Biometric Human Scanning Tools Open World of Uses — From Try-Ons to Telehealth

AHI Talks Smartphone Biometric Human Scanning

Have you heard the one about a guy who’s tired of buying clothes that don’t fit and a physiologist studying injuries in Australian rules football who started brainstorming over a bottle of good wine?

OK, maybe not. But it’s how Advanced Human Imaging (AHI) — smartphone-based human scanning technology — was born. It’s a software platform that uses biometrics and smartphones to help a range of business from retailers to healthcare platforms to insurance companies tailor programs and services to the precise needs of an individual.

As a bodybuilder in his younger days, Vlado Bosanac used to buy clothes online, hoping to find something that would better fit his shape and size. Nine times out of 10, what arrived didn’t fit, so it went back.

Years later, Bosanac happened to meet a sports physiologist who was capturing videos of Australian Football League players, turning them into avatars and using information about subjects’ weight and force to pinpoint exactly how players in the notoriously brutal sport (full contact, no helmets or pads) injured themselves.

“The moment I looked at it, I thought, ‘If you could actually get that to measure the human form, rather than just impact and force, that would be the holy grail of being able to buy something online that fit,’” Bosanac told PYMNTS’ Karen Webster in an interview.

Today, Bosanac is CEO of AHI, which made its Nasdaq debut on Nov. 23. The company offers software developer kits that enable businesses to harness smartphones’ cameras to do body scans, creating apps that help consumers shop for apparel, capture health and wellness data, conduct health assessments and track personal fitness.

“Here we are now with a company that not only measures the human form, but also does a myriad of other things,” Bosanac said. “Clothing, which was the pinnacle of our journey and where we wanted to go, became the very smallest part of what we do now.”

A Truly Tailored Customer Experience

Like so many companies in the mobile space, AHI has seen businesses embrace its technology as they seek to attract and retain customers who’ve grown to see their cellphones as extensions of themselves.

AHI technology, Bosanac said, allows apps to get a very accurate picture of what all those selves look like — a boon for creating high-touch experiences despite social distancing. Bosanac explained that AHI’s scans capture 12,000 physical data points.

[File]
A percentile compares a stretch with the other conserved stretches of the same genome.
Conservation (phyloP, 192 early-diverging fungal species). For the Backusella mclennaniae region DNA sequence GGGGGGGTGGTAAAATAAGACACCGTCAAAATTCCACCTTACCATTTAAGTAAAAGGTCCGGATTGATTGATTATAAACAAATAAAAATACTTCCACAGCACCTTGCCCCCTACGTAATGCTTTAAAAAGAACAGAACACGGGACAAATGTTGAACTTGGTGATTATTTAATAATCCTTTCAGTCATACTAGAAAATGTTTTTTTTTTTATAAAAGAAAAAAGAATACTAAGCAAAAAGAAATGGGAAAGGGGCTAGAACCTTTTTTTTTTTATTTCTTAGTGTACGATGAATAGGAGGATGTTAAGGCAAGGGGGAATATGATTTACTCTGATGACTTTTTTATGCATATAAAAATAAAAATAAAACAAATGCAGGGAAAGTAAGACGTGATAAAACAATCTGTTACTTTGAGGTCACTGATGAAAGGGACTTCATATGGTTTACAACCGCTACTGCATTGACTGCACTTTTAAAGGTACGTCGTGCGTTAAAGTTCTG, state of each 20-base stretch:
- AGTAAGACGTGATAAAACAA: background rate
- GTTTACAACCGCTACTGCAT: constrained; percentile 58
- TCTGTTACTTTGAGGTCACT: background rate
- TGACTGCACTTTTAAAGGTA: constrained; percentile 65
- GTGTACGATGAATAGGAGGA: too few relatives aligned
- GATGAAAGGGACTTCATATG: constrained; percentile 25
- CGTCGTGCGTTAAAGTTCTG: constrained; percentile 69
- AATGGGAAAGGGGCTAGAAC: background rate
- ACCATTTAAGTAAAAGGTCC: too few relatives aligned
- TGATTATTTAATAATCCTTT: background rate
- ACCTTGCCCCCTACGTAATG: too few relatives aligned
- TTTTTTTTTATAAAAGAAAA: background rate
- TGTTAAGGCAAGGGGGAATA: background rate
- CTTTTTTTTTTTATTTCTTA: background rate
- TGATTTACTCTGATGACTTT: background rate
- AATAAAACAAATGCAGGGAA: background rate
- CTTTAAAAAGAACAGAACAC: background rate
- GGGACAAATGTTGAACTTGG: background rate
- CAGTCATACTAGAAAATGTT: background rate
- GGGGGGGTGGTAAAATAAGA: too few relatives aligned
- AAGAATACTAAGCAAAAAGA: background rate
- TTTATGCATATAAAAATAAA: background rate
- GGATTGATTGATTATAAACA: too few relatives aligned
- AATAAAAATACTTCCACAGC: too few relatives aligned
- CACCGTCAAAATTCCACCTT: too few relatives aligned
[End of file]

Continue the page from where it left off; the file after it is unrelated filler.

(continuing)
In health and fitness, those 12,000 points can deliver an accurate physical assessment dynamically — complete with a body mass index — on the spot, to a clinician or trainer. In retail applications, it can size up customers shopping from home more accurately than a tailor’s tape measure.

And it does it all anonymously, creating an avatar in real time, overlaying data points on it, and deleting the actual image before transferring it.

“In that 30-second capture, they’re used, calculated and removed, and you get an avatar back with all your dimensions,” Bosanac told Webster. “They’re not even in your photo image area, so they haven’t been captured to the phone at all.”

The Full Measure of Usefulness

For Bosanac the bodybuilder, AHI technology could have saved many unhappy returns. And it holds the promise of helping retailers cement customer loyalty by eliminating the guesswork that comes with shopping online.

But developers using AHI’s technology have discovered use cases that could ultimately have more impact on our well-being than assuaging the irritation of figuring out whether we’re a size 2 or 8 at J. Crew this season.

In the telehealth space, AHI provides a web-based camera capability to get vital signs live during the call, it has partnered with a company that enables blood testing capability using a mobile phone, and it’s partnered with another that does dermatology.

Accurate mobile body scans could also help consumers save on health insurance, simplifying the underwriting process by giving insurers an easier way to assess risk, Bosanac said. Over time, with regular scans, it also enables them to reward those they insure for improving their health and reducing their risk of conditions like diabetes and heart disease.

“There are two reasons they may want to do that,” he said. “First, better health outcomes means fewer payouts. But second to that, it actually means stickiness. It means, ‘Hey, Prudential, care for me; UnitedHealthcare, care for me.’ So they’re looking after me day to day, and I don’t pay for that.’”

He said the possibilities are only limited by the imaginations of the companies AHI works with.

“We’re a B2B, so we partner with really smart organizations that want to take care of all the elements of a person’s well-being,” Bosanac said.